I think the difference in quality due to cropping is not the real issue here. I think the differences encountered in the portrait setup are moot compared to the real issue which is facial distortion.
The camera doesn’t perceive things exactly the same as the human visual experience. That being the case, we must hone our skills to make portraits with the camera that please our clients. The portrait subject has a preconceived notion regarding their self-image. This is their view of themselves as seen in the dressing mirror. As a general rule, our task is to duplicate that view. If you succeed, you will have satisfied clients.
We are talking about “perspective”. Things close to the camera reproduce large and things further from the camera reproduce small. If the camera is positioned too close to the subject, the nose reproduces too large and the ears too small. The remedy is simply step back. Increased distance, camera to subject is the key. As we step back, the ratio of the distance between camera and nose and camera to ears diminishes. In other words, as we step back, we minimize facial distortion.
Stepping back is easier said than done. Sometimes the studio (workplace) is too tiny to allow the necessary increase as to subject distance. Thus we are forced to work in close, and this distorts facial features. Sometimes we use a lens with too short a focal length. When we do, the natural tendency is to compose by filling the frame in the viewfinder. If we just would step back, everything would be OK, but we abhor the empty space around the principal subject, so we stay put. The results are aggravated facial distortions.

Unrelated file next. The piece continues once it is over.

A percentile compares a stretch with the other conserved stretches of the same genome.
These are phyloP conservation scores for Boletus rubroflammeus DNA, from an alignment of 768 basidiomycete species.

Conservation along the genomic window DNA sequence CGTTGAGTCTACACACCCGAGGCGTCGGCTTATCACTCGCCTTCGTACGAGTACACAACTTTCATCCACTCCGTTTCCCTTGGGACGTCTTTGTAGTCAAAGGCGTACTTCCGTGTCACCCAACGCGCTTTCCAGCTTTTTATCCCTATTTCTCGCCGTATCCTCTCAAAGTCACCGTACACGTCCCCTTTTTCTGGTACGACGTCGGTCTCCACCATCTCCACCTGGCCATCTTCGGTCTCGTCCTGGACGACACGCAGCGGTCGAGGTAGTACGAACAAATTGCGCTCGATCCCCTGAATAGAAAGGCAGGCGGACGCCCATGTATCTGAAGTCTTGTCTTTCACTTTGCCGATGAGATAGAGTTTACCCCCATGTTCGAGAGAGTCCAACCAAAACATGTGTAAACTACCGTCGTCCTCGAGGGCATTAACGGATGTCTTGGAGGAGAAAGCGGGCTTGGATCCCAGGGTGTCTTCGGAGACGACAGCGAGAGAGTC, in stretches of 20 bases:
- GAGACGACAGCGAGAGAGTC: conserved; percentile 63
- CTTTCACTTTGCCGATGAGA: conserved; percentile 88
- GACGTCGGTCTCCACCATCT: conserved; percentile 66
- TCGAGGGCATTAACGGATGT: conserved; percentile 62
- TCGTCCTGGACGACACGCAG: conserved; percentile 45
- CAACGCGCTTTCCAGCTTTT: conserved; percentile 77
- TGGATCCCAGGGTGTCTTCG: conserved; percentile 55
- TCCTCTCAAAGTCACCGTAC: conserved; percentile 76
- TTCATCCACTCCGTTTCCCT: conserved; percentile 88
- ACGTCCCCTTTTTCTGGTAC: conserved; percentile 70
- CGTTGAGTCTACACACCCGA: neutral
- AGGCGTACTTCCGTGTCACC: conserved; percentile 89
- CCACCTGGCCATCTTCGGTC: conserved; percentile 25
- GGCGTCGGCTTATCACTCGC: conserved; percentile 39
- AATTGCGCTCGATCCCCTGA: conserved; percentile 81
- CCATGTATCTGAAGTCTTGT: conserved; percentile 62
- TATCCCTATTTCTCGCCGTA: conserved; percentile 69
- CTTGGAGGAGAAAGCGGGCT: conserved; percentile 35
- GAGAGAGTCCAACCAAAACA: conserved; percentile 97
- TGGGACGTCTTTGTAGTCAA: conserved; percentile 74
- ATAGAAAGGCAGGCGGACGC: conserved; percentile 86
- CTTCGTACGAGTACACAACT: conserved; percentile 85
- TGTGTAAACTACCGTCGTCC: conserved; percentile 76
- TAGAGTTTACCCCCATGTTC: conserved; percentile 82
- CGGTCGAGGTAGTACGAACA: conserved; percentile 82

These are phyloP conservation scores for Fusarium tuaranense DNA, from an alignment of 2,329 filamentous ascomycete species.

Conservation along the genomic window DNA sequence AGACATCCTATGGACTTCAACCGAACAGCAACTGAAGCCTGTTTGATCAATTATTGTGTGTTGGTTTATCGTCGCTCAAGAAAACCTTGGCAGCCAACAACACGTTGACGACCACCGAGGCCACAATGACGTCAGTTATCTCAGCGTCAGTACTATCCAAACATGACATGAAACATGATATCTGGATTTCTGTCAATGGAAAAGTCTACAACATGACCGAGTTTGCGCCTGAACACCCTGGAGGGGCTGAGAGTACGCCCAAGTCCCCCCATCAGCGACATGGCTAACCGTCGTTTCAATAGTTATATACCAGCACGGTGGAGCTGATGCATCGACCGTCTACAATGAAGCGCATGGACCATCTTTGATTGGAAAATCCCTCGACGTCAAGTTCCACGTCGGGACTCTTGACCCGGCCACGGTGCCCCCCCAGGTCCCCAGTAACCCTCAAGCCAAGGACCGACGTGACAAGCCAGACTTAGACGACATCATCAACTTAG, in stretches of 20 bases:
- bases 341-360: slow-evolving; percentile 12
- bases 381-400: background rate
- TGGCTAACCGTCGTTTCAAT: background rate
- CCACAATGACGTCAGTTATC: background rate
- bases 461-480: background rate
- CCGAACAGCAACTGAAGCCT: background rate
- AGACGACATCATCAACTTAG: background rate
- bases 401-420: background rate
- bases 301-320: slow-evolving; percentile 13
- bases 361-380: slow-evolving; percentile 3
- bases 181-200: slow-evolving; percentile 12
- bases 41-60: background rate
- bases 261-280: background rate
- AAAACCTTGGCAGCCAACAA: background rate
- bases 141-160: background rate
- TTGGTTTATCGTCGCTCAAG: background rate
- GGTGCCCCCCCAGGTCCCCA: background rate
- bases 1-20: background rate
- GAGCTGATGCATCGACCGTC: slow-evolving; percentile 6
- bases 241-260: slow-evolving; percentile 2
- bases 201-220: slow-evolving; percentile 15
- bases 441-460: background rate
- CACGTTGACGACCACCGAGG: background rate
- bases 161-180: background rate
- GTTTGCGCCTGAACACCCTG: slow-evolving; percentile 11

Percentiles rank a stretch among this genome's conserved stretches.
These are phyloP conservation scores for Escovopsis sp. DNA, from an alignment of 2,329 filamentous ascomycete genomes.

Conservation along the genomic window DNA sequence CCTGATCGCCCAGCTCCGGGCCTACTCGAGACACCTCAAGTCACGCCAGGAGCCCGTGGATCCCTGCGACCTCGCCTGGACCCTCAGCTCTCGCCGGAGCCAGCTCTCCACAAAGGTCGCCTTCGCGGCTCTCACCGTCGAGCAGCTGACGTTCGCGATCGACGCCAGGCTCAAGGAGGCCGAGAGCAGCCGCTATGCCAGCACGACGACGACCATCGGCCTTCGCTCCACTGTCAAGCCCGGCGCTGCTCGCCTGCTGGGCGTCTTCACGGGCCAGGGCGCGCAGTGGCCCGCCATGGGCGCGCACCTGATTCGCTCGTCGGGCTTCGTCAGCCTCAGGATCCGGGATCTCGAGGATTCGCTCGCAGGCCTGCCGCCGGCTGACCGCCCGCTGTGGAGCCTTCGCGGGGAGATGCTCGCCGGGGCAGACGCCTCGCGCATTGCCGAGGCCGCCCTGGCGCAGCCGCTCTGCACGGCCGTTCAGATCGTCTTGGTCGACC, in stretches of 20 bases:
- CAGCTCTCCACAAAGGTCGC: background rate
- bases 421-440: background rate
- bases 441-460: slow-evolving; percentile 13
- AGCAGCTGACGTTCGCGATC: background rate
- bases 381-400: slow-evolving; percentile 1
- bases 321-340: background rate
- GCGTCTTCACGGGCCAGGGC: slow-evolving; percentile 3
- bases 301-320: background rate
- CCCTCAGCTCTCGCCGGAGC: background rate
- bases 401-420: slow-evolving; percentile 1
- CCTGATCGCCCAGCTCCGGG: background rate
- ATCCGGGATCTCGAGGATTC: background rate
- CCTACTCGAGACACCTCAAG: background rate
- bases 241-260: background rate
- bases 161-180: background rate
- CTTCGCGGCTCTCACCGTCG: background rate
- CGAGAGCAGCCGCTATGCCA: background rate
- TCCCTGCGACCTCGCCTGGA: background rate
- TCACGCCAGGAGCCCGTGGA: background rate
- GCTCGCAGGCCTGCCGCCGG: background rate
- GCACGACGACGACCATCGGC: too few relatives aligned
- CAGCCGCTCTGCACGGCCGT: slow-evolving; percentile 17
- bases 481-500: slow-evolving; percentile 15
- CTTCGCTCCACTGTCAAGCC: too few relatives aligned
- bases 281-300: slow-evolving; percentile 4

Medium telephoto to the rescue: If we mount a moderate telephoto, we are forced to step back. This action is the ticket. The question becomes, “what is a moderate telephoto”? Over the years, portrait photographers gravitate to a focal length that is about 2X thru 2.5X longer than “normal”. So the questions become what is the “normal” focal length for my camera? The accepted normal for the FX (full frame) is 50mm. Thus the portrait focal length range is 100mm thru 125. For the DX (compact digital) “normal” is 30mm. Thus for the DX, the portrait range is 60mm thru 80mm.
We are talking rule of thumb; art has no norms so you are free to follow your heart. As to what is “normal” for the camera lens. The industry views “normal” as a focal length about equal to the corner to corner (diagonal) measure of the film or digital format. You will need to check your camera’s specifications to find the dimensions of the frame. As an example, the FX measures 24mm wide by 36mm long, the diagonal measures about 44mm. The DX measures 16mm wide by 24mm long, the diagonal measure is 30mm. If we mount a “normal” focal length lens, the angle of view is about 45° with the camera held horizontal (landscape).